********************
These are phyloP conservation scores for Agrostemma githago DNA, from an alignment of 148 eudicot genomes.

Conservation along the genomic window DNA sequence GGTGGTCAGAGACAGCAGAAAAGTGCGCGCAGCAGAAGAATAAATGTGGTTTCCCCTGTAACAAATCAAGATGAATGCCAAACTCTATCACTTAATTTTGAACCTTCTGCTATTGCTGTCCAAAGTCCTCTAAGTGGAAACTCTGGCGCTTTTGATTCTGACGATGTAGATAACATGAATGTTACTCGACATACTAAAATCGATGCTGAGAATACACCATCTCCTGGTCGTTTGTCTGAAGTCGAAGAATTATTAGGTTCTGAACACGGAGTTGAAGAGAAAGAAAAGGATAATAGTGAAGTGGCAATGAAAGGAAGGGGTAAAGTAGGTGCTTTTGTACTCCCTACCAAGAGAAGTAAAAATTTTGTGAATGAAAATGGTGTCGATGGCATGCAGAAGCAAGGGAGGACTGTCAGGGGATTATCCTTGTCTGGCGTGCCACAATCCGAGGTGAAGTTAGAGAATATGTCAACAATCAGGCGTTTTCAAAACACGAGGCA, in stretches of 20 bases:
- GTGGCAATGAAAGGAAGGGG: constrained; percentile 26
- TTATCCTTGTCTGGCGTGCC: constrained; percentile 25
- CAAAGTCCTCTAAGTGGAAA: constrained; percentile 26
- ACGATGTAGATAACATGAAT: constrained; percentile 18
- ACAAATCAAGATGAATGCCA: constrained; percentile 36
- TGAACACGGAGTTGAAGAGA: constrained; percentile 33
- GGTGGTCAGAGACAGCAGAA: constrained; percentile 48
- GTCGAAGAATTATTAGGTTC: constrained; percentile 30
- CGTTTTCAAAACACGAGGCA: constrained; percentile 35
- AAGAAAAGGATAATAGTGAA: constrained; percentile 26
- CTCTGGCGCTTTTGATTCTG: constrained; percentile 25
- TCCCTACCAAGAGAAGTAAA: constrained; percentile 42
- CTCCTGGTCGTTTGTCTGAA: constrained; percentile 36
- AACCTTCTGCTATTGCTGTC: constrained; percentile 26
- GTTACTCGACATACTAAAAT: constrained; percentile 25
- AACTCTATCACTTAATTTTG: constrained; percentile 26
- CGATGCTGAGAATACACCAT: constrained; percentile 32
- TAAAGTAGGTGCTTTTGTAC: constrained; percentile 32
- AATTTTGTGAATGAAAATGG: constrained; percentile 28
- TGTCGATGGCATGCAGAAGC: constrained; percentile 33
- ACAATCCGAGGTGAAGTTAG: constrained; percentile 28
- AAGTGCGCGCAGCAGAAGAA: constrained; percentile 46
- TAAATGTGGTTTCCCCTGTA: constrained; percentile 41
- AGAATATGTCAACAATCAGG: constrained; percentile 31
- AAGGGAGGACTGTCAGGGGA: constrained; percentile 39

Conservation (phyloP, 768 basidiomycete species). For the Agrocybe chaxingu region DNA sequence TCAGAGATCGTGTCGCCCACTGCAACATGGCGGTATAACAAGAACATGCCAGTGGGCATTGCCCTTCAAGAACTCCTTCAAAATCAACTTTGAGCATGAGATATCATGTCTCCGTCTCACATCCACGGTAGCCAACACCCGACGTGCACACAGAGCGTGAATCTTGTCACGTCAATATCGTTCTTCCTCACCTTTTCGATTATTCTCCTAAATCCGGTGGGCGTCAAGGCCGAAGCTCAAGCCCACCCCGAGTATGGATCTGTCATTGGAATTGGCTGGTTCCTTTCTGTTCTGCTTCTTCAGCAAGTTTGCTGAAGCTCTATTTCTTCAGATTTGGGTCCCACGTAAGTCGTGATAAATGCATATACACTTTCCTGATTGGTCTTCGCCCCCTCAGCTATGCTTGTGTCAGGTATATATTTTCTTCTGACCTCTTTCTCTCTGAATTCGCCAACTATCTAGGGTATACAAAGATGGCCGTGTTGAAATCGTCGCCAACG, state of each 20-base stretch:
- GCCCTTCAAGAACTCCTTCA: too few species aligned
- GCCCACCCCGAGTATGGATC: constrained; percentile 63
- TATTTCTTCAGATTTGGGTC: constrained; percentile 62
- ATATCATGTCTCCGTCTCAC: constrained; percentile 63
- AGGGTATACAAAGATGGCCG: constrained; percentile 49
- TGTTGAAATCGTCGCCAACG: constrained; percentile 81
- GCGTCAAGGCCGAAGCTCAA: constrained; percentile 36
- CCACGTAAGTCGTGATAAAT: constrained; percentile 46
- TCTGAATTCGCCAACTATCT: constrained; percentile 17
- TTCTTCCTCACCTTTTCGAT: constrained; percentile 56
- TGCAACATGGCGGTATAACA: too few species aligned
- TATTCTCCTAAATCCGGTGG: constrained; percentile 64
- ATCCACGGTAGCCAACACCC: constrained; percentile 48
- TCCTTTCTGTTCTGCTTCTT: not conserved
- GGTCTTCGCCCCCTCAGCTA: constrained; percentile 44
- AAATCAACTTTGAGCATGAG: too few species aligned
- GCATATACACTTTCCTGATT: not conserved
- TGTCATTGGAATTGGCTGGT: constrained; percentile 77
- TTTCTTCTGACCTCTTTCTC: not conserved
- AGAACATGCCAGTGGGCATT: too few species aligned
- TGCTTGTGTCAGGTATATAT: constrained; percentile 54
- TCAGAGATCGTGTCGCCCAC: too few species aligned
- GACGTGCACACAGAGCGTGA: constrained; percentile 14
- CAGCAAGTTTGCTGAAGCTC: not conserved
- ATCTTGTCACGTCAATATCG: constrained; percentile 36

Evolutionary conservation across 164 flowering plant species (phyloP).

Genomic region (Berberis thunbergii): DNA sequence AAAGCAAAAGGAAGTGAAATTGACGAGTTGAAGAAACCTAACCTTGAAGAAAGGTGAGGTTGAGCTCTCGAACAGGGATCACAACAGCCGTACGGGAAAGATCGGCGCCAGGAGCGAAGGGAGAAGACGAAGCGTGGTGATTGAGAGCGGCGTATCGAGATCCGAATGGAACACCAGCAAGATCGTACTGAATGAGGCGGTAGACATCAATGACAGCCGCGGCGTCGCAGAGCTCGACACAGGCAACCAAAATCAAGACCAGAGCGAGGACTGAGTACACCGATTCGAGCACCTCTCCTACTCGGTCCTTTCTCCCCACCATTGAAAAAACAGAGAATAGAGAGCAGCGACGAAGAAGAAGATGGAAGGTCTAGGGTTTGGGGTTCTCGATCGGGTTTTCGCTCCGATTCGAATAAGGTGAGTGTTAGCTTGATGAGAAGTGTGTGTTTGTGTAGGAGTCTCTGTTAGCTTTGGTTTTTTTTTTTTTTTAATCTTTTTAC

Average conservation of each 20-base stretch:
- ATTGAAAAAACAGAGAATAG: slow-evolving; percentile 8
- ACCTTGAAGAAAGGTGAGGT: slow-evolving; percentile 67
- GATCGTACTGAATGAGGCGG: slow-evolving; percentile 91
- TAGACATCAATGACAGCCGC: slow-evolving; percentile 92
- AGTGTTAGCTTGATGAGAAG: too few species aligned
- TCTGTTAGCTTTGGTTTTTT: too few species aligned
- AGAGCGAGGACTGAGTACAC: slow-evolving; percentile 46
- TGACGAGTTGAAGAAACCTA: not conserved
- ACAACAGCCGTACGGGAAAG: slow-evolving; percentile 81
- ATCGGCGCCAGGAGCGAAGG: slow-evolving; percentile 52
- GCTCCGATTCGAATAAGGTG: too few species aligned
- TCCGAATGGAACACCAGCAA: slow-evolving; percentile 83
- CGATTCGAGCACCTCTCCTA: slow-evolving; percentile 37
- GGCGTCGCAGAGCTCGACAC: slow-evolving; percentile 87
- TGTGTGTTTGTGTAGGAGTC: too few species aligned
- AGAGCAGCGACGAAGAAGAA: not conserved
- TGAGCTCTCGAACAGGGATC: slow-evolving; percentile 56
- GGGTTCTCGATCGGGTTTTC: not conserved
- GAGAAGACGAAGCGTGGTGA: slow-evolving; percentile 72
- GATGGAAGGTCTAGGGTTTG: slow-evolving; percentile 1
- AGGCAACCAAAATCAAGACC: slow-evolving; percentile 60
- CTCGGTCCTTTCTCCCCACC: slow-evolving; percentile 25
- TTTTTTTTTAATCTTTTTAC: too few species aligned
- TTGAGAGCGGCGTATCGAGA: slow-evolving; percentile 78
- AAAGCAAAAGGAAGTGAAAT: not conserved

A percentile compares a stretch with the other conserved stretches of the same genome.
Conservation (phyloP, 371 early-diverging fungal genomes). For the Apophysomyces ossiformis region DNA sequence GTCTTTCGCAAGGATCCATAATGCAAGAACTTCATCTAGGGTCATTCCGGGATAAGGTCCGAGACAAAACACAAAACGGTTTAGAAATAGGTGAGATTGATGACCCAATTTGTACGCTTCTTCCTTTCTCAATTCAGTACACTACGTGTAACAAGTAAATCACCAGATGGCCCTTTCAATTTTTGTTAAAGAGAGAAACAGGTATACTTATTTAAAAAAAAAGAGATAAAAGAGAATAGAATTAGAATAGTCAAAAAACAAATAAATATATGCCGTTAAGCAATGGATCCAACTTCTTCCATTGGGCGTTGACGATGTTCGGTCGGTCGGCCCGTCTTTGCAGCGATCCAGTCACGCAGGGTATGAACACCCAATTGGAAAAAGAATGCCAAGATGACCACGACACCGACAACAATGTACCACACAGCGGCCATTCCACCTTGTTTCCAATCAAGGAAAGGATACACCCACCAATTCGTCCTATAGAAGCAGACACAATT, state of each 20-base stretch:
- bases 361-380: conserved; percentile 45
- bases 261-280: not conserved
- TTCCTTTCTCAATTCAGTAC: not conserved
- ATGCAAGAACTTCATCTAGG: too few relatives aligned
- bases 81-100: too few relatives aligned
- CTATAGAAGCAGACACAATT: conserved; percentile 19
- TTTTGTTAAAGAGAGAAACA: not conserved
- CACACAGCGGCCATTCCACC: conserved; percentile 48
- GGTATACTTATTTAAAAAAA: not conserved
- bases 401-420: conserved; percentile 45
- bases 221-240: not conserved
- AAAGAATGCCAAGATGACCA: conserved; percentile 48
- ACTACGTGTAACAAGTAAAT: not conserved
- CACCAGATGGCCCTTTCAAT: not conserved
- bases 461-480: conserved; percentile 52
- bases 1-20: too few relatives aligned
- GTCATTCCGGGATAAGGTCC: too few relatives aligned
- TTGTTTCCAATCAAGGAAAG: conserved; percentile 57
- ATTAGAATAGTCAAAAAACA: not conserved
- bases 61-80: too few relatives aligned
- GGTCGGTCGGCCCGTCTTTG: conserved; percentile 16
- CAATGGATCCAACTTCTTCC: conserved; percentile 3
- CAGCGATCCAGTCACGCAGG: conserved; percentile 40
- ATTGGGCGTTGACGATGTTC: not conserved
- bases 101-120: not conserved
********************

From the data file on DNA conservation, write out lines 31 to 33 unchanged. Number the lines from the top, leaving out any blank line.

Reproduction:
- TATTTCTTCAGATTTGGGTC: constrained; percentile 62
- ATATCATGTCTCCGTCTCAC: constrained; percentile 63
- AGGGTATACAAAGATGGCCG: constrained; percentile 49